Pieces of Eight

Diving back into old National Geographics, I recently surfaced with a few treasures:

There is a story in this caption on page 583 in the May, 1914 issue of National Geographic, the photo by Shirley C. Helse, showing a very beautiful young woman in a white dress sitting on a chair. The woman, here referred to as a “girl,” is given no name. Some might write this story as a romance, but I see elements of alcoholism, addiction, exploitation and possibly rape. My sympathies are, of course, with the woman, but I would write her as strong and canny, seeing a rare opportunity and taking as much advantage of it as she could.

This Mexican girl was for several years nurse and doctor's assistant at Boquilla. She attracted the doctor's attention by her interest in the affairs of the hospital and from an ignorant untrained beginning she came in time to take full charge of the doctor's work during his illness or absence. She has upon occasion successfully performed surgical operations, herself giving the anesthetic with no help but that of a mozo [male household servant].

Reading further, the June issue of 1914, just two months before the guns of August, carries a hopeful message to the graduating class of the Friends’ School in Washington, D.C., from Alexander Graham Bell. Bell and Thomas Edison were the Steve Jobs and Bill Gates of their day, and I can just imagine the nerds of 1914 thinking that nothing but blue skies were, literally, in their future.

It was only a short time ago that if you wished to express the idea that anything was utterly impossible you would say, “I could no more do that than I could fly.” …

[Today] It is only a few years since the first man flew, and we are only at the beginning of aviation. What a delightful idea it is to go sailing through the air. The only trouble is that you must come down, and we have altogether too many fatalities connected with the work. Here, then, is a subject for you to explore: How to improve the safety of the flying machine. How to produce flying machines that any one can fly. …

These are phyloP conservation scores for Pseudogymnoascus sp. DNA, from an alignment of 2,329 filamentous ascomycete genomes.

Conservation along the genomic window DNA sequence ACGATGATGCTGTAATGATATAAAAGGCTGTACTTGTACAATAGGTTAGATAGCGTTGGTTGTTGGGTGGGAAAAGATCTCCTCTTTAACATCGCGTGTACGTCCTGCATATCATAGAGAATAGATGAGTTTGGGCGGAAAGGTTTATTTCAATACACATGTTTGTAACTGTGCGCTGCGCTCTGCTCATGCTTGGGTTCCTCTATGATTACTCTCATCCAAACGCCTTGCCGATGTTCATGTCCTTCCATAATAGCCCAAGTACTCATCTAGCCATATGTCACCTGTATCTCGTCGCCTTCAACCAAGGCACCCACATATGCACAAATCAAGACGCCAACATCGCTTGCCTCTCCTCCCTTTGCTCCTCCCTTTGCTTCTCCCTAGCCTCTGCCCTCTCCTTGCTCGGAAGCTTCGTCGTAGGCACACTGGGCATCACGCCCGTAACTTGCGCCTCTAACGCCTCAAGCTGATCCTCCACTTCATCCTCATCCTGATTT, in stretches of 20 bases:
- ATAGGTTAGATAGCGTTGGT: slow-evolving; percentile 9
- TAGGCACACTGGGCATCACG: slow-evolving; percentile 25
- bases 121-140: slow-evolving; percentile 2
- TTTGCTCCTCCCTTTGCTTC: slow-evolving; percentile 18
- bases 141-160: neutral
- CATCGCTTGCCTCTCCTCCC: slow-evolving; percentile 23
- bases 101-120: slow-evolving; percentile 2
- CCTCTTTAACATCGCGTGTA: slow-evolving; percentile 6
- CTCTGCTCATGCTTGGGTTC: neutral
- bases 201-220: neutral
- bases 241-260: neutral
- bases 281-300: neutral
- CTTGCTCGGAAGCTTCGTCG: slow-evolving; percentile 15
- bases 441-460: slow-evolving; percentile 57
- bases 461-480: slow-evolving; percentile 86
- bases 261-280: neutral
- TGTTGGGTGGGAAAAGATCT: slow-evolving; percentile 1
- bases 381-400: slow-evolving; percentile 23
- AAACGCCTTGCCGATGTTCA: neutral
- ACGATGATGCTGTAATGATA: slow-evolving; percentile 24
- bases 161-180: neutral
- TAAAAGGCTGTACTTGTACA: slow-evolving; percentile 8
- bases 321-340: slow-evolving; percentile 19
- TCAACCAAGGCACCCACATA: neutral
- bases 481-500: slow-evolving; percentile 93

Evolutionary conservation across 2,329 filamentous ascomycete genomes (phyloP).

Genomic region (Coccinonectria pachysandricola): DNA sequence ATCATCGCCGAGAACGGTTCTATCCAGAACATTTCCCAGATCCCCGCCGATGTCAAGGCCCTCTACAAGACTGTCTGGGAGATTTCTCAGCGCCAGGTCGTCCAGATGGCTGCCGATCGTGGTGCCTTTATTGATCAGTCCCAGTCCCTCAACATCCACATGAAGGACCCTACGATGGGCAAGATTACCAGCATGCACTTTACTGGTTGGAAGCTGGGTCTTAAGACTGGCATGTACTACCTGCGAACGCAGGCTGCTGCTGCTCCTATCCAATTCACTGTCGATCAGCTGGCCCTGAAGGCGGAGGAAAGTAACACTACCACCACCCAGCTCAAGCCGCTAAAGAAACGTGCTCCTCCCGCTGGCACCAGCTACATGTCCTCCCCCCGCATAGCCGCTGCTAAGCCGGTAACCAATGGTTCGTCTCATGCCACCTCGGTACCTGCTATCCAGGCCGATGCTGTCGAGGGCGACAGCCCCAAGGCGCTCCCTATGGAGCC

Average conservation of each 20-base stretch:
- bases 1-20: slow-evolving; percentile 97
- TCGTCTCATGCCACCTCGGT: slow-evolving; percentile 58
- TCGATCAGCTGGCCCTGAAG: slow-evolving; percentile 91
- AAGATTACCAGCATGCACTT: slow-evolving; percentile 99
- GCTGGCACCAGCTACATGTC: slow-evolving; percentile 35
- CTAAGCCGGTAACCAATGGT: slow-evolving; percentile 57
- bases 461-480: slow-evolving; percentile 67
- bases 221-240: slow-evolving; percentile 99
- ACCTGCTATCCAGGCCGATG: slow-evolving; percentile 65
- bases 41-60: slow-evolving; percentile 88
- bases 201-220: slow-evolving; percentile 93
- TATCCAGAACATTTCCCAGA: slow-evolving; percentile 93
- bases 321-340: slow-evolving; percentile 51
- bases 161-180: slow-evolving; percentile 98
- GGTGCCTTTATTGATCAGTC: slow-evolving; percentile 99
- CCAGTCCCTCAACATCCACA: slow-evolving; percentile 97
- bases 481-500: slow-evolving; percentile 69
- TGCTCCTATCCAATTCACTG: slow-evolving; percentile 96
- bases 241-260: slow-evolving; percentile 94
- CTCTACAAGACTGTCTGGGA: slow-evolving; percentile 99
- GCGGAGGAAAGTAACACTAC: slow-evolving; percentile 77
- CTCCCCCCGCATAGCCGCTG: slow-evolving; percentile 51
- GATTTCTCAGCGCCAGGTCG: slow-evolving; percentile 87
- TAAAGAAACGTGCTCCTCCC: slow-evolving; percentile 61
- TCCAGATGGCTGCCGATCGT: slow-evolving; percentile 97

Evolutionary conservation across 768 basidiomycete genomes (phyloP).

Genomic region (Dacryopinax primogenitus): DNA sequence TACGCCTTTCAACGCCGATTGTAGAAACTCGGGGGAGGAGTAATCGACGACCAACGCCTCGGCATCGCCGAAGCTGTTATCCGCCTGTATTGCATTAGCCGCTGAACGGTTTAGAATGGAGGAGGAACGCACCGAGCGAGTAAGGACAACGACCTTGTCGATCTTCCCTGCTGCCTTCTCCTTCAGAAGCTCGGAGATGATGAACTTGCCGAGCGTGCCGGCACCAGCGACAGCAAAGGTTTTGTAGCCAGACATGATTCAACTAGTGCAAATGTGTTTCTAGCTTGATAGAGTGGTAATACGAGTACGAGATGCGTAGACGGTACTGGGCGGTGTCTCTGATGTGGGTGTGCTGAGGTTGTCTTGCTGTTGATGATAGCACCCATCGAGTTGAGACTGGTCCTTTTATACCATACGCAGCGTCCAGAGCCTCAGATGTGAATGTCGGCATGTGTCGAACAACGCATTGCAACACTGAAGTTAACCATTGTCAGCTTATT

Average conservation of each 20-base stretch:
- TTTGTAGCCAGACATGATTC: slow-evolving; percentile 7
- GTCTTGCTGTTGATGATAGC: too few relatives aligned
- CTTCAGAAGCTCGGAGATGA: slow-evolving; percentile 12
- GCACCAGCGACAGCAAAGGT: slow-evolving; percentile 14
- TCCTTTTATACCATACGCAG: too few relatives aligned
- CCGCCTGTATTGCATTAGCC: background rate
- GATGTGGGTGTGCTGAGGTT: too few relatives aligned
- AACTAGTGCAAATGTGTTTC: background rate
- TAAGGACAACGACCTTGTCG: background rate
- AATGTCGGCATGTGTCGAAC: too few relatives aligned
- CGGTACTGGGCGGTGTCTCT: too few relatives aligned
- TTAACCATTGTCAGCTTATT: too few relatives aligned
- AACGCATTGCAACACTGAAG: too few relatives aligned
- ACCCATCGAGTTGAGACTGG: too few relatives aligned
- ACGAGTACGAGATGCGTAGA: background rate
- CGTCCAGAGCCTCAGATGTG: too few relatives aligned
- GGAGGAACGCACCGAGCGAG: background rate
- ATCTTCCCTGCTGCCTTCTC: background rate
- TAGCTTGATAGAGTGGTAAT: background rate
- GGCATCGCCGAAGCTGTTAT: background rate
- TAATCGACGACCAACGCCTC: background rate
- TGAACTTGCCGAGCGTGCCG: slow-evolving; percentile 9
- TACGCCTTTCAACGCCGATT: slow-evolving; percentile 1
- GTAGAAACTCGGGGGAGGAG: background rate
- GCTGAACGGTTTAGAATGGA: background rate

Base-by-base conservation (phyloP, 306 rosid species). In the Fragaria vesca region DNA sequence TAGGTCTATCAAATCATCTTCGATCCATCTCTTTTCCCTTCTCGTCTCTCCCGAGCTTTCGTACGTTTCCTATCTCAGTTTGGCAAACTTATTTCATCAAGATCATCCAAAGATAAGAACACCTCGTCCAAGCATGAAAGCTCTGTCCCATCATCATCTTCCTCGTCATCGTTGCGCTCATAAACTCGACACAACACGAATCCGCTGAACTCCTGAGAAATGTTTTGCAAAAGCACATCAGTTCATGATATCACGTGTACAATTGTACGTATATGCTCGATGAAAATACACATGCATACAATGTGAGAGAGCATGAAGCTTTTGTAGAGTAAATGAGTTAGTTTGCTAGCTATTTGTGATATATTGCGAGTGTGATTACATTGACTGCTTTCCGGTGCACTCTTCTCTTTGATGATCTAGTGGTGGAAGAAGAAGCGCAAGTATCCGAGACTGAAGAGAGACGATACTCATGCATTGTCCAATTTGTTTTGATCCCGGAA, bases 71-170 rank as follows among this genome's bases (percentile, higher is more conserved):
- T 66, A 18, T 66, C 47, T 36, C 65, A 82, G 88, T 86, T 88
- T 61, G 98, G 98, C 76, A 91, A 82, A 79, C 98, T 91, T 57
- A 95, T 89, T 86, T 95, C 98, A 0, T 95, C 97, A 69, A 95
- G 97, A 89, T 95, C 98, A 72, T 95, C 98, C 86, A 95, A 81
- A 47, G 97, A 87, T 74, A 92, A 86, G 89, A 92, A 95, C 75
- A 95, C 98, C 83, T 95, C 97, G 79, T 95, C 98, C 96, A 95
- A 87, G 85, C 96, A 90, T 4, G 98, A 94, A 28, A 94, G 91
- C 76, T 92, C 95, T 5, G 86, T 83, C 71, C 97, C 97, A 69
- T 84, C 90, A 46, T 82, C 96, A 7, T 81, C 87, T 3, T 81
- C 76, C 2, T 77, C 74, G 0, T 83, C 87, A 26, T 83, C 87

… A man proposes to try this summer to fly across the Atlantic Ocean in a heavier-than-air flying machine. The strange thing about the matter is that experts who have examined into the possibilities find that he really has a fighting chance…

Calculation shows that … our best machines should be able to cross the Atlantic in 13 hours. I hardly dare to say it aloud for publication. It is sufficiently startling to know that it is not only possible, but probably, that the passage may be made in a single day. [P255]

Bell was ahead of his time. The war was about to suck all of the oxygen out of the fathers and mothers of invention. Charles Lindbergh didn’t cross the Atlantic until 1927, and it took him more than one day. I wonder how many boys of the graduating class of 1914 survived to celebrate it.

And then there is this gem. The final piece in the June, 1914 issue of The National Geographic Magazine carries an account of a banquet at which Colonel George Washington Goethals is awarded a gold medal from the National Geographic Society for his work in completing the Panama Canal. The luminaries are, well, luminary. Gilbert H. Grosvenor, in his introductory remarks, proudly notes that,

There is not a community of one hundred white people in the United States where a member of our Society cannot be found.

He then introduces the Secretary of State, William Jennings Bryan, who in turn introduces President Woodrow Wilson, who had an interesting (and I think currently timely) observation of his own:

I am glad that this thing was not done by private enterprise, and that there is no thought of private profit anywhere in it, but that a government put itself at the service of the world and used a great man to do a great thing. That is the ideal of the modern world, that the services to mankind shall be commonly shared.

Two other speakers rose to make salutary remarks, not only about Col. Goethals but also about each others' countries: the French and German ambassadors. If there is any awareness of the horror to come in a few months' time, there is no hint of it here.

1914 Packard Ad-02.jpg

I always glance through the ads at the end of the issues. This month included ads for Campbell Tomato Soup, Victrola, and Kodak. My favorite, however, is the ad for the Packard, given pride of place on the back cover, an etching by one E. Horter imagining a group of happy people enjoying themselves in the Austrian Tyrol. In their Packard.